Wonderful as they may be, even nurses can only be in one place at a time. Of course your nurse calls for help, but how long will it be before others can respond? What might be the outcome of this delay? Common sense tells us that adjustment of the nurse to patient ratio will increase the quality of care.
Recently my husband was a patient at Oak Hill Hospital and subsequently had cardiac surgery. His care was excellent from the ER to the cardiac surgical unit, the OR and eventual discharge home. I cannot overstate the exceptional care he received.
Undoubtedly I am more critical than most because I am an RN and aware of the demands these nurses meet throughout their 12-hour shift. It is amazing that they continue to deliver superior quality care in spite of the weight of their burden. I fear we may lose many of these very special people due to "burn out" and what a situation that could become.
Please support their quest for the benefit of all.
Sandra T. Williams
Patton column off the mark
I was browsing through your archives before a holiday visit back to my parents' home in Spring Hill and was horrified to stumble upon a Doug Patton column titled "Penn State scandal another sign of our times" published on Nov. 16.
In the column, Patton singles out homosexuals and the American tolerance of them as the root cause of child molestation.
"Instead, consider the fact that almost every one of these types of cases involves men with boys," Patton writes of high-profile molestation accusations. "Yes, yes, I know, there is the occasional youngish female high school teacher having sex with one of her male students, or the sporadic scandal of the male teacher who takes his pregnant student to Planned Parenthood to abort the evidence of his molestation. But these are the anomalies that prove the rule. And they seem to inevitably be with the members of the opposite sex who are very nearly of age. They rarely seem to be with young children."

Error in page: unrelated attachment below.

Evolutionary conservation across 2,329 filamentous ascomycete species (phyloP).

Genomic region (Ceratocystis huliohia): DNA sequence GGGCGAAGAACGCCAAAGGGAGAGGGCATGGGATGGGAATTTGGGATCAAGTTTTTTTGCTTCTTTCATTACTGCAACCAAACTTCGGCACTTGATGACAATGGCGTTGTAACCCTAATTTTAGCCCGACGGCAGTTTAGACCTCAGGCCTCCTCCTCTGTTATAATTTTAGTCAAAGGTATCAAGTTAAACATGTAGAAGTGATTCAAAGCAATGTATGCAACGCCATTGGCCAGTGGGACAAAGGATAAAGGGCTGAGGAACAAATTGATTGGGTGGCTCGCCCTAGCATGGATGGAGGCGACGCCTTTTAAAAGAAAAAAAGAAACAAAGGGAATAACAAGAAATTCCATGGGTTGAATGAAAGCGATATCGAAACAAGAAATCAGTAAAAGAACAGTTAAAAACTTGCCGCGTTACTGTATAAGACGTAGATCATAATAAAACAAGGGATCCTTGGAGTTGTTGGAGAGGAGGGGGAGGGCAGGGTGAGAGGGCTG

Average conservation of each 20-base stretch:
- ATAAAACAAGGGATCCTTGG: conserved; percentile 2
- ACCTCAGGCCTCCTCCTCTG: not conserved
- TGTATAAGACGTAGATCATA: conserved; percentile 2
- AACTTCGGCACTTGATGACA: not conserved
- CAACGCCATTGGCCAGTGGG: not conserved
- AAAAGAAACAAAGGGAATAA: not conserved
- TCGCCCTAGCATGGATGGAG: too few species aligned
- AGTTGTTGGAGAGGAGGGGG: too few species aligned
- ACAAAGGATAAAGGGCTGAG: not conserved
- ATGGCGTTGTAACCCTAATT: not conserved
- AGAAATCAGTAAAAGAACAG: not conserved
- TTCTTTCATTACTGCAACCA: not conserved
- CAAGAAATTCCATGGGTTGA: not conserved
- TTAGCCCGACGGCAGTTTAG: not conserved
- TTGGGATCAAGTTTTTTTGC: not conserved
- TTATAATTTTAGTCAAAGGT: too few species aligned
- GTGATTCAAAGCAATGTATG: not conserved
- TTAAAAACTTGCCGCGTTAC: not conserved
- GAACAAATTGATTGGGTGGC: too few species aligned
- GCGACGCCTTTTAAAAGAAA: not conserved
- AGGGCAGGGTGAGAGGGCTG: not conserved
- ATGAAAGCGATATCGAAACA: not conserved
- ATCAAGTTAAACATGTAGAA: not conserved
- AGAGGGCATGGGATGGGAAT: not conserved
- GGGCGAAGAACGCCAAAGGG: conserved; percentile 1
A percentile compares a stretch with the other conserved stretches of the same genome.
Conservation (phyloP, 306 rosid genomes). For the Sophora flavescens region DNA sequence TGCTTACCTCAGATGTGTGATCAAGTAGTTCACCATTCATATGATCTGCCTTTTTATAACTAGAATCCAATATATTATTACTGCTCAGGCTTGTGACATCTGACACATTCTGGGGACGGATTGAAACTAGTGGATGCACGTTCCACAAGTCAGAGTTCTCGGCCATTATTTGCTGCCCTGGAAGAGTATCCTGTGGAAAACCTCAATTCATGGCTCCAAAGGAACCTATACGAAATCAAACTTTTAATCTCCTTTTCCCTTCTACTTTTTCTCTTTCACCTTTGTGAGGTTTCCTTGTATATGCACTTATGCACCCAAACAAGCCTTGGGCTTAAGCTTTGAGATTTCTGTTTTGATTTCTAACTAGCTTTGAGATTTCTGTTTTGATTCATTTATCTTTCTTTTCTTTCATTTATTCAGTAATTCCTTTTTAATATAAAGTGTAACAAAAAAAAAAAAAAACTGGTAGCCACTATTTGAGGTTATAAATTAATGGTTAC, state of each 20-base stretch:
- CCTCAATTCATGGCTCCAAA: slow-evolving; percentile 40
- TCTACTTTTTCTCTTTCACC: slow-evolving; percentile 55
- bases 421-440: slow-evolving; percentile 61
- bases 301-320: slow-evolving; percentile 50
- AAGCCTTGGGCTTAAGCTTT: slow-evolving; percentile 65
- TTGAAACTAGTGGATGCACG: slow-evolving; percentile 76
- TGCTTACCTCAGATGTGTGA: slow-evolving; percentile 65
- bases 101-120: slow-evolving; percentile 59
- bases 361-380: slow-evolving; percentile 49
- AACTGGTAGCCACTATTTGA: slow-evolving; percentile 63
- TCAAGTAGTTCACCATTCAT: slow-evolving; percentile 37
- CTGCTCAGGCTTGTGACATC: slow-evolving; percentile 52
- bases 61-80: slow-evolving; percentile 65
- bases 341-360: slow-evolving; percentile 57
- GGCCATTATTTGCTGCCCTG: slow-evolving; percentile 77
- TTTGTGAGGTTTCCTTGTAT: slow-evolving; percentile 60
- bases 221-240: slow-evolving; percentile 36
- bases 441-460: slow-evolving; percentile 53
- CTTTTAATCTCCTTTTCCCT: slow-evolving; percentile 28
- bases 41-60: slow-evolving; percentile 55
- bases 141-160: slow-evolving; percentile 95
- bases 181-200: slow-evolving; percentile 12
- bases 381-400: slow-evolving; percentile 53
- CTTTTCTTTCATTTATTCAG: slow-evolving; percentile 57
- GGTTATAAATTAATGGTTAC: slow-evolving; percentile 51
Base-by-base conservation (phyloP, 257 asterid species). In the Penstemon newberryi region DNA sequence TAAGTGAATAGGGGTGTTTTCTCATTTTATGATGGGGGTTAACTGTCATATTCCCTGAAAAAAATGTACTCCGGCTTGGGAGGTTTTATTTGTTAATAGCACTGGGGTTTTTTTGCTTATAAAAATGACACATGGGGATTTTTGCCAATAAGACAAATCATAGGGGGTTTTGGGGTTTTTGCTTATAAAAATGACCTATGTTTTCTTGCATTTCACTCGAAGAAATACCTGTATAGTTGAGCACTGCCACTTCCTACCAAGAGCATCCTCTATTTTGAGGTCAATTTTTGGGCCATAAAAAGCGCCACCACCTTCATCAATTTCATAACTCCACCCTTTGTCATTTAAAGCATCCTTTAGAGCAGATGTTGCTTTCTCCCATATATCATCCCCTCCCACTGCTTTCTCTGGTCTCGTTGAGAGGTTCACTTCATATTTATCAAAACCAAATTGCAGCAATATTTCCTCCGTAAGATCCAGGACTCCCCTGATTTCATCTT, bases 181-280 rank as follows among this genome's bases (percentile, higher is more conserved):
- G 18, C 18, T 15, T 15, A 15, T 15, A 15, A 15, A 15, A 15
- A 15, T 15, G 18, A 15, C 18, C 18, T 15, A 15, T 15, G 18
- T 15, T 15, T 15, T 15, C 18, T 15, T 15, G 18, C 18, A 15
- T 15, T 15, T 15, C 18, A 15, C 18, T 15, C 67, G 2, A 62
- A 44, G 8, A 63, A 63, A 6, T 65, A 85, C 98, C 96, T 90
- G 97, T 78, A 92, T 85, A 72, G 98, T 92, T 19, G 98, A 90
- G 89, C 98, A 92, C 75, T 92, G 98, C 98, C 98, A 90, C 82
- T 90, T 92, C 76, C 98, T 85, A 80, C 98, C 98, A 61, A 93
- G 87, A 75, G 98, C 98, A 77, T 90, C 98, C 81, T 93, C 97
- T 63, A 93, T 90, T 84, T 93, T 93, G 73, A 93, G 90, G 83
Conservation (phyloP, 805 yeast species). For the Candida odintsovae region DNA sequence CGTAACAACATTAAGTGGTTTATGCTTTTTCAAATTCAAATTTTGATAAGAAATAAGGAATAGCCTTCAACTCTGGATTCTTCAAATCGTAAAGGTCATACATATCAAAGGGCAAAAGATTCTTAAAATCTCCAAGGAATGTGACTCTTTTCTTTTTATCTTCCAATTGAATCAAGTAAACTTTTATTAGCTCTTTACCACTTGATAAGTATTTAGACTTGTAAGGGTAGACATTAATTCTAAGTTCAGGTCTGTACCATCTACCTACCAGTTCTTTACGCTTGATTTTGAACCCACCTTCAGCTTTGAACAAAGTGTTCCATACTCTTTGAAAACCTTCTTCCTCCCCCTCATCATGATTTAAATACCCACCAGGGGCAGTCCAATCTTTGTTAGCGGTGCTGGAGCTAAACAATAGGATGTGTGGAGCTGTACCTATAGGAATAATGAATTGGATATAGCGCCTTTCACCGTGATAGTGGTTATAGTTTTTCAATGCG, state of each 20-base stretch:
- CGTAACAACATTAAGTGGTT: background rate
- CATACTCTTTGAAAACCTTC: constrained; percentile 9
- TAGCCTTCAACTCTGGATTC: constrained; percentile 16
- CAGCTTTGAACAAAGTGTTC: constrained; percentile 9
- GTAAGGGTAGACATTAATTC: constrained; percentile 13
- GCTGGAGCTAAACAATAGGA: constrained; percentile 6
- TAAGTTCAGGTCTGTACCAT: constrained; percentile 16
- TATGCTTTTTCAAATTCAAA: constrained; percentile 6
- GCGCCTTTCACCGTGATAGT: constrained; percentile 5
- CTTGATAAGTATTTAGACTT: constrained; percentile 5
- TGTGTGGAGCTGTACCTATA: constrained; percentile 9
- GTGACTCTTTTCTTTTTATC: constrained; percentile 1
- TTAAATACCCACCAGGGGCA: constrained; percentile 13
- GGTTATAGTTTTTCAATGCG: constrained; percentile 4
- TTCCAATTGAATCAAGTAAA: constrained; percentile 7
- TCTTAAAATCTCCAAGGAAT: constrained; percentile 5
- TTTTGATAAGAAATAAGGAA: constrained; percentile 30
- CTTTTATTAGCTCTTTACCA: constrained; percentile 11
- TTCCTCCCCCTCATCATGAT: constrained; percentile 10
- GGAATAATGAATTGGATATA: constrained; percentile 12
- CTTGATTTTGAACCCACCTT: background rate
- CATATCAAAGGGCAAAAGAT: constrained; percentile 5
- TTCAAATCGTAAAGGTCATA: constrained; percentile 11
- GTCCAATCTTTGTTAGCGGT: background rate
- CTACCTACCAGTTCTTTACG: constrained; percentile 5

You're not serious, right? Hastily generalize much?
I realize that Mr. Patton's space is a forum for him to spout an opinion, and I am comfortable with his spot in the marketplace of ideas. It doesn't bother me if he wishes to justify his hatred of homosexuals with his backward views or some invented religious pretext. But as a newspaper, the Hernando Today has a duty to at least check the most rudimentary facts it publishes lest it become a piece of propaganda for one organization or another.
In fact, according to the Patton column in question, you may already be a part of the North America Man-Boy Love Association agenda that is apparently running rampant in America. I guess I hadn't heard of this widespread movement to support a fringe organization because I typically deal in facts and don't live in a bubble made of perpetual fear and insecurity over the fact that other people may live their lives in different ways than I do.